Various therapeutic interventions are available to address and alleviate symptoms of compassion fatigue including various forms of psychotherapy such as Dialectical Behavior Therapy (DBT) which is commonly used to treat trauma, Eye movement desensitization and reprocessing therapy (EMDR), Cognitive Behavioral Therapy (CBT), somatic or body-based therapy and group support programs.

Self-care[edit]

Stress reduction and anxiety management practices have been shown to be effective in preventing and treating STS. Taking a break from work, participating in breathing exercises, exercising, and other recreational activities all help reduce the stress associated with STS. There is evidence that journaling and meditation can also mediate the effects of STS.[77] Conceptualizing one's own ability with self-integration from a theoretical and practice perspective helps to combat criticized or devalued phase of STS. In addition, establishing clear professional boundaries and accepting the fact that successful outcomes are not always achievable can limit the effects of STS.[75]

Self-compassion[edit]

In order to be the best benefit for clients, practitioners must maintain a state of psychological well-being.[78] Unaddressed compassion fatigue may decrease a practitioners ability to effectively help their clients. Some counselors who use self-compassion as part of their self-care regime have had higher instances of psychological functioning.[79] The counselors use of self-compassion may lessen experiences of vicarious trauma that the counselor might experience through hearing clients stories.[80] Self-compassion as a self-care method is beneficial for both clients and counselors.[81]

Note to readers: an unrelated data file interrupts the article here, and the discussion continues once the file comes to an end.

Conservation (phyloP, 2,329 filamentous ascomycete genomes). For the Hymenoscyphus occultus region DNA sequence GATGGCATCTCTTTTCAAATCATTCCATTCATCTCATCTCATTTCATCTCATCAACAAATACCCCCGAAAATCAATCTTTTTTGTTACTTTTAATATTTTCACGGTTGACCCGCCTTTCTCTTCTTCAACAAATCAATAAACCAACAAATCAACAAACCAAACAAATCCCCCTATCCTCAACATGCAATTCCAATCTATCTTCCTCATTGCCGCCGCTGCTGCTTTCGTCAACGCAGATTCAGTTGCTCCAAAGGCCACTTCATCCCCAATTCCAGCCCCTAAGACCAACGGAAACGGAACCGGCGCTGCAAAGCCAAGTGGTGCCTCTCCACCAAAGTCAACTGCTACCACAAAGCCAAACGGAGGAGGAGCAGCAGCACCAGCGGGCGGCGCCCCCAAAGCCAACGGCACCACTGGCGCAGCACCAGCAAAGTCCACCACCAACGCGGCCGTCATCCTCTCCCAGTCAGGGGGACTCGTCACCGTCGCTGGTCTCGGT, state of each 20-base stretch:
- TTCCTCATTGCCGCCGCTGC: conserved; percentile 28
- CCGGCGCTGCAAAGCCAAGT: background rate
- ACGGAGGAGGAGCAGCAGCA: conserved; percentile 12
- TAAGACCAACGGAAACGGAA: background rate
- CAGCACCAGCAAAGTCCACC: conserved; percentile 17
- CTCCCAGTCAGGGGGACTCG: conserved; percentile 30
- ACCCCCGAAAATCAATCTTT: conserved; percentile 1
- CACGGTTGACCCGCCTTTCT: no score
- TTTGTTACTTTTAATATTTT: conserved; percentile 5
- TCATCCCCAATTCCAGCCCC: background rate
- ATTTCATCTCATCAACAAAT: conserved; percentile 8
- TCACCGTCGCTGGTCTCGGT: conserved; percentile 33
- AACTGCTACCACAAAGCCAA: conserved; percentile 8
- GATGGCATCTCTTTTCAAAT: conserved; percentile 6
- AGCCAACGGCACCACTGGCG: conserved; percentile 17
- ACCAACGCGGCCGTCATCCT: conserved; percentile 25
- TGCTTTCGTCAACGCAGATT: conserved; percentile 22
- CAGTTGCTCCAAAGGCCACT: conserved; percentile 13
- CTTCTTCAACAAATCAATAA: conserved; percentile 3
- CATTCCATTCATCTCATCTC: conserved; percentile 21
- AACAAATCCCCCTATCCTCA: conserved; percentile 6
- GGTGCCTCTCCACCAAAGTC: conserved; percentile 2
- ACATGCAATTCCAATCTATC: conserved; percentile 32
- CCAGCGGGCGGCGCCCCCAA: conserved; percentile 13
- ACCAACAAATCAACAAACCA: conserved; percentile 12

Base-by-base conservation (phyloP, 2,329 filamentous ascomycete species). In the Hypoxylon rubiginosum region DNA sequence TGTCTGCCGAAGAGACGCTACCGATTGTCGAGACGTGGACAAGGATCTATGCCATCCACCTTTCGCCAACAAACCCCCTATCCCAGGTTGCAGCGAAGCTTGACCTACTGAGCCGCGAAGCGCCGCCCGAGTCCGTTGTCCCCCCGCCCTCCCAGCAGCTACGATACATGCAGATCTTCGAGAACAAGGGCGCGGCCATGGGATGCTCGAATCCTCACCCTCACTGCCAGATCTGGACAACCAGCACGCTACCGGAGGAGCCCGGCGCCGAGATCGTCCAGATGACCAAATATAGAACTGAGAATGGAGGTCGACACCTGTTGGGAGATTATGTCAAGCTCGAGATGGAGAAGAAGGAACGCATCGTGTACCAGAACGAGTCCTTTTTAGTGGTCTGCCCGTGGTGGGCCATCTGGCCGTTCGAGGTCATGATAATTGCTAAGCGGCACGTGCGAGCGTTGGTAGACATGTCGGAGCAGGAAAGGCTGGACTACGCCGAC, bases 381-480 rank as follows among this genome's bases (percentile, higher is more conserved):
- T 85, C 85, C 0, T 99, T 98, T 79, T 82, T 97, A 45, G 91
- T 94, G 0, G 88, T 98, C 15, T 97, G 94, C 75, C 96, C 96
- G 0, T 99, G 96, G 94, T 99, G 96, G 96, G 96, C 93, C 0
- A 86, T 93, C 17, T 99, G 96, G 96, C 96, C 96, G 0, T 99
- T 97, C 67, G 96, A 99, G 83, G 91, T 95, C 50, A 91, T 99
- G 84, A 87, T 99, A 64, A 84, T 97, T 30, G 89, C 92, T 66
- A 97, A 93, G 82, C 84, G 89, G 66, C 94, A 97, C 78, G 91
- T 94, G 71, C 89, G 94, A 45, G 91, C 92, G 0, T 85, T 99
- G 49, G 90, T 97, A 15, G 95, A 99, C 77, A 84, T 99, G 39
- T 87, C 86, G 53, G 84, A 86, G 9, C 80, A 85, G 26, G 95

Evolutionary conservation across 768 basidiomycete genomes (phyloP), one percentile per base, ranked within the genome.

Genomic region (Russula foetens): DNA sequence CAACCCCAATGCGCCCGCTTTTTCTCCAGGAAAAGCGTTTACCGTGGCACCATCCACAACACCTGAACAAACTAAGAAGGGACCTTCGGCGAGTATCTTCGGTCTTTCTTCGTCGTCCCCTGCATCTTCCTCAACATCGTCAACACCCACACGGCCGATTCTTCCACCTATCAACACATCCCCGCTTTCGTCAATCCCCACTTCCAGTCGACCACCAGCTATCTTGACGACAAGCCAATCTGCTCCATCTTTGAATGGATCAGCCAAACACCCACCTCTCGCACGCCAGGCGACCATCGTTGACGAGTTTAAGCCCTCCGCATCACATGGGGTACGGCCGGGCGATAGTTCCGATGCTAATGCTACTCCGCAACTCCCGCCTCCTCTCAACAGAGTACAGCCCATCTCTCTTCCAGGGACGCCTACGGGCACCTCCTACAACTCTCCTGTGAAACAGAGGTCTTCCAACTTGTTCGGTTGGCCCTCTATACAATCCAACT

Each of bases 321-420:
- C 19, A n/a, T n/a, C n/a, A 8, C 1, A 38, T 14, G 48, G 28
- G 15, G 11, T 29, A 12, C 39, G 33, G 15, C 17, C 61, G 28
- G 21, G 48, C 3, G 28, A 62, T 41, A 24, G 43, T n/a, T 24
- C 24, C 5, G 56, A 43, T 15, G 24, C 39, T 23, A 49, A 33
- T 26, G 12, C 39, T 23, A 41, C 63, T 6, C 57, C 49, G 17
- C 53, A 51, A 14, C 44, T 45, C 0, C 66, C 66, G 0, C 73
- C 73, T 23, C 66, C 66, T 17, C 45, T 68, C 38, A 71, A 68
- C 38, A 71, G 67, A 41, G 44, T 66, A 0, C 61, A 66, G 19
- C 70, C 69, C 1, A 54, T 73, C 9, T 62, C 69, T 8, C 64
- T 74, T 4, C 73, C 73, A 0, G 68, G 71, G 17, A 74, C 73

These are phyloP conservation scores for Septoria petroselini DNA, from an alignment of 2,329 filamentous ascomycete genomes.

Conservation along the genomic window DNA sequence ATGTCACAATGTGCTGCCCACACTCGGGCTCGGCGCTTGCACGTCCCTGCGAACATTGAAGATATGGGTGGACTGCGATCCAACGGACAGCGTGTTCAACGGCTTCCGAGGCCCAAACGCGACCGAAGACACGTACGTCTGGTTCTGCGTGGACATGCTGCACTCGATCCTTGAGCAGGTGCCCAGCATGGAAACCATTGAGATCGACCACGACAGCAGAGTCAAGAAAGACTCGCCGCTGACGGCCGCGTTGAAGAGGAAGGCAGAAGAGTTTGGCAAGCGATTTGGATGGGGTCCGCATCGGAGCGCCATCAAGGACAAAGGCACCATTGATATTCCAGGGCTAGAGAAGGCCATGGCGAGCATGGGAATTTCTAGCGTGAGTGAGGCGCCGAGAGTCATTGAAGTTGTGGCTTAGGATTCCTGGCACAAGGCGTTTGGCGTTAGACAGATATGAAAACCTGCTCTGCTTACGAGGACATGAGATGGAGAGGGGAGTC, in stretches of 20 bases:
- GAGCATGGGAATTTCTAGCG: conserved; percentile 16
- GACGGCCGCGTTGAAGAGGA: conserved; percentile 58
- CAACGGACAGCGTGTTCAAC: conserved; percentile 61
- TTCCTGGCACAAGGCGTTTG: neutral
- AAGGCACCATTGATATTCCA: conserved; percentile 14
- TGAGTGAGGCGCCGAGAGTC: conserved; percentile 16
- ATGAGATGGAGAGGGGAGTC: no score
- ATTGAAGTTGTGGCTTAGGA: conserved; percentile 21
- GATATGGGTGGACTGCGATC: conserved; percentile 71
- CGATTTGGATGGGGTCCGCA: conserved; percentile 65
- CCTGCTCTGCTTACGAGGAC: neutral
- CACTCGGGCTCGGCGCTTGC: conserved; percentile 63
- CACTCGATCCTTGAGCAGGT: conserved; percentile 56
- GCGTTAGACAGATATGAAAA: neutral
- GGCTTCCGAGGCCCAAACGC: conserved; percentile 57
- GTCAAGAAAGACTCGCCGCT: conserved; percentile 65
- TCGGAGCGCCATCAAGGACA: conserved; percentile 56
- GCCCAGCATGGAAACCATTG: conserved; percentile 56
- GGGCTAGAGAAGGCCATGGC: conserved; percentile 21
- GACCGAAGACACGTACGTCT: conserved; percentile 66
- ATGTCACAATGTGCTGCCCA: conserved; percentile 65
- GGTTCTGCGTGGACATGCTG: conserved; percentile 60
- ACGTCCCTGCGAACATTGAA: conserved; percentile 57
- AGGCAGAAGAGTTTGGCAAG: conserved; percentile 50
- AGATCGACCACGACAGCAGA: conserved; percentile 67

Mindfulness[edit]

Self-awareness as a method of self-care might help to alleviate the impact of vicarious trauma (compassion fatigue).[82] Students who took a 15-week course that emphasized stress reduction techniques and the use of mindfulness in clinical practice had significant improvements in therapeutic relationships and counseling skills.[69]

Scales Used for Assessment Administration Measure Accessible
Professional Quality of Life Measure ProQOL[83] self-test compassion satisfaction, burnout, and secondary traumatic stress online, available
Compassion Fatigue and/Satisfaction Self Test for Helpers[84] self-test compassion fatigue online, available
Maslach Burnout Inventory[85] administered burnout available for purchase

Compassion fade[edit]

Compassion fatigue is defined as “the physical and mental exhaustion and emotional withdrawal experienced by those who care for sick or traumatized people over an extended period of time”.[86] Compassion fatigue usually occurs with those whom we know; whether that is because of a personal relationship or professional relationship.[87] Compassion fade is defined as terminology to describe the way in which an individual's compassion and empathy are reduced due to the amount or intricacy of the issue.[88] This also includes when the need and tragedy in of the world goes up and the amount of desire to help goes down (similar to a see-saw).[89] For example, an individual is more likely to donate more money, time, or other types of assistance to a single person suffering, than to disaster aid or when the population suffering is larger.[87][88][90] It is a type of cognitive bias that helps people make their decision to help.[91]

See also[edit]

References[edit]